Frison-Roche, M.-A., Compliance Europe humaniste, 2019.
Frison-Roche, M.-A., Droit de la concurrence et Droit de la compliance, 2018
Sur les liens entre le Droit de la Compliance et la technologie de la blockchain, v. ....
June 28, 2019
It is often observed, even theorized, even advised and touted, that Compliance is a mechanism by which public authorities internalize political (eg environmental) concerns in big companies, which accept them, in Ex Ante, because they are rather in agreement with these "monumental goals" (eg saving the planet) and that this shared virtue is beneficial to their reputation. It is observed that this could be the most successful way in new configurations, such as digital.
But, and the Compliance Mechanism has often been brought closer to the contractual mechanism, this is only relevant if both parties are willing to do so. This is technically true, for example for the Deferred Prosecution, which requires explicit consent. This is true in a more general sense that the company wants to choose itself how to structure its organization to achieve the goals politically pursued by the State. Conversely, the compliance mechanisms work if the State is willing to admit the economic logic of the global private players and / or, if there are possible breaches, not to pursue its investigations and close the file it has opened, at a price more or less high.
But just say No.
As in contractual matters, the first freedom is negative and depends on the ability to say No.
The State can do it. But the company can do it too.
And Daimler just said No.
Publicly, including through an article in the Wall Street Journal of June 28, 2019.
The company sets out in a warning to the market that it is the object of a requirement on the part of the German Motor Authority (Kraftfahrt-Bundesamt) of an allegation of fraud, by the installation of a software, aimed at misleading instruments for measuring emissions of greenhouse gases on cars using diesel.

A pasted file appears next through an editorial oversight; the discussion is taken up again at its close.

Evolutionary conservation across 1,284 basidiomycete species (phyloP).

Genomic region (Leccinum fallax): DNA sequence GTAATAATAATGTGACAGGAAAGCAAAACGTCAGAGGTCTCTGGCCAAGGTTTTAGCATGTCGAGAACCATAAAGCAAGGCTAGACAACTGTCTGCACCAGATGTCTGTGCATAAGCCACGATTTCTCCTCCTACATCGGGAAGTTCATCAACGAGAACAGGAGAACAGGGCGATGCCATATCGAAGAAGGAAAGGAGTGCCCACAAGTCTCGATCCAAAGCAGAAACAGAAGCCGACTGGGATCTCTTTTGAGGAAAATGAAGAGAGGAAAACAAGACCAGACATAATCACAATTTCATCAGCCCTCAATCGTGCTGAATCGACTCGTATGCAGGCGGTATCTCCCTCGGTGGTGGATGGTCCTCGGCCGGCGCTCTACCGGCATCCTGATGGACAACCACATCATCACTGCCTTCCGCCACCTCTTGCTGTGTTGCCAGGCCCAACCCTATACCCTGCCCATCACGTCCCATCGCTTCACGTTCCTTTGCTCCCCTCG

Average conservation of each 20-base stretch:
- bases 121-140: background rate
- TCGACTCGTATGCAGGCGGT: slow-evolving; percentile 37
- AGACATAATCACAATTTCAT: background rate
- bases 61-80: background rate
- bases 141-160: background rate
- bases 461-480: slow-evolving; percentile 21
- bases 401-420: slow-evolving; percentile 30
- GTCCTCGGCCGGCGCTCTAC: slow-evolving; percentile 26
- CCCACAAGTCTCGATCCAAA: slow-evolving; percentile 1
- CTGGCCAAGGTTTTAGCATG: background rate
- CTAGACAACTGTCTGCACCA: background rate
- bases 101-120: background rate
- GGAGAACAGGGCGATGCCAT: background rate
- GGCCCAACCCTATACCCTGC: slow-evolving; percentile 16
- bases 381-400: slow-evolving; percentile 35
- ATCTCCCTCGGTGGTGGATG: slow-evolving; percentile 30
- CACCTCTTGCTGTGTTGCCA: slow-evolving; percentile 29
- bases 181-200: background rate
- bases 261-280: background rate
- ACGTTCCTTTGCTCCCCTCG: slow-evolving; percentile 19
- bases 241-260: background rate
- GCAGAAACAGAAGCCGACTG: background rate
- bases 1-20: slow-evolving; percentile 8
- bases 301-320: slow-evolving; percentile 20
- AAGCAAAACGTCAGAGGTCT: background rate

It is therefore an environmental compliance mechanism that would have been intentionally countered.
On this allegation, the Regulator both warns the company of what it considers to be a fact, ie compliance fraud, and attaches it to an immediate measure, namely the removal of the circulation of 42,000 vehicles sold or proposed by Daimler with such a device.
And the firm answers : "No".
Which is probably only beginning, since a No ends the dialogue of Ex Ante to project in the Ex Post sanction procedures, calls 6 observations:
May 19, 2018
Il y a quelques jours, dans une réunion j'écoutais Alain Supiot.
Et cela m'a fait penser à un article sous presse que je viens de lire d'une ancienne élève à laquelle j'avais consacré des journées entières pour la guider dans son travail.
Puis ce matin, j'ai lu un extrait d'un livre de Bernard Maris.
Et cela m'a fait penser à des pages de Nietzsche.
Et je me suis dit : la question n'est-elle pas d'échapper non pas du tout à celle de la dette, qui est une question éthique et juridique fondamentale, une notion vaste et belle, mais à une sorte de piège, étroit et mortifère dans lequel il n'y aurait comme "place de référence" comme la place de "débiteur" ou bien la place de "créancier". A la fois en éthique, en économie et en droit.
Et si l'on a tant de mal à trouver notre place, n'est-ce pas parce qu'être "débiteur" peut renvoyer à deux positions qui n'ont rien à voir l'une avec l'autre ? L'une dans laquelle nous portons une dette qui suppose l'existence d'un créancier (ce qui suppose toujours une exécution à venir, une opposition, une violence), et l'autre dans laquelle nous portons une dette qui pourrait exister sans qu'existe un créancier ?
June 23, 1999
Thesaurus : Doctrine
Référence complète, Godé, P., Le droit de l'avenir (un droit en devenir), in Mélanges en hommage à François Terré, L'avenir du droit, Dalloz, Puf, Éditions du juris-classeur, 1999, p.61-78.
Les étudiants de Sciences po peuvent lire cet article via le drive dans le dossier "MAFR - Régulation"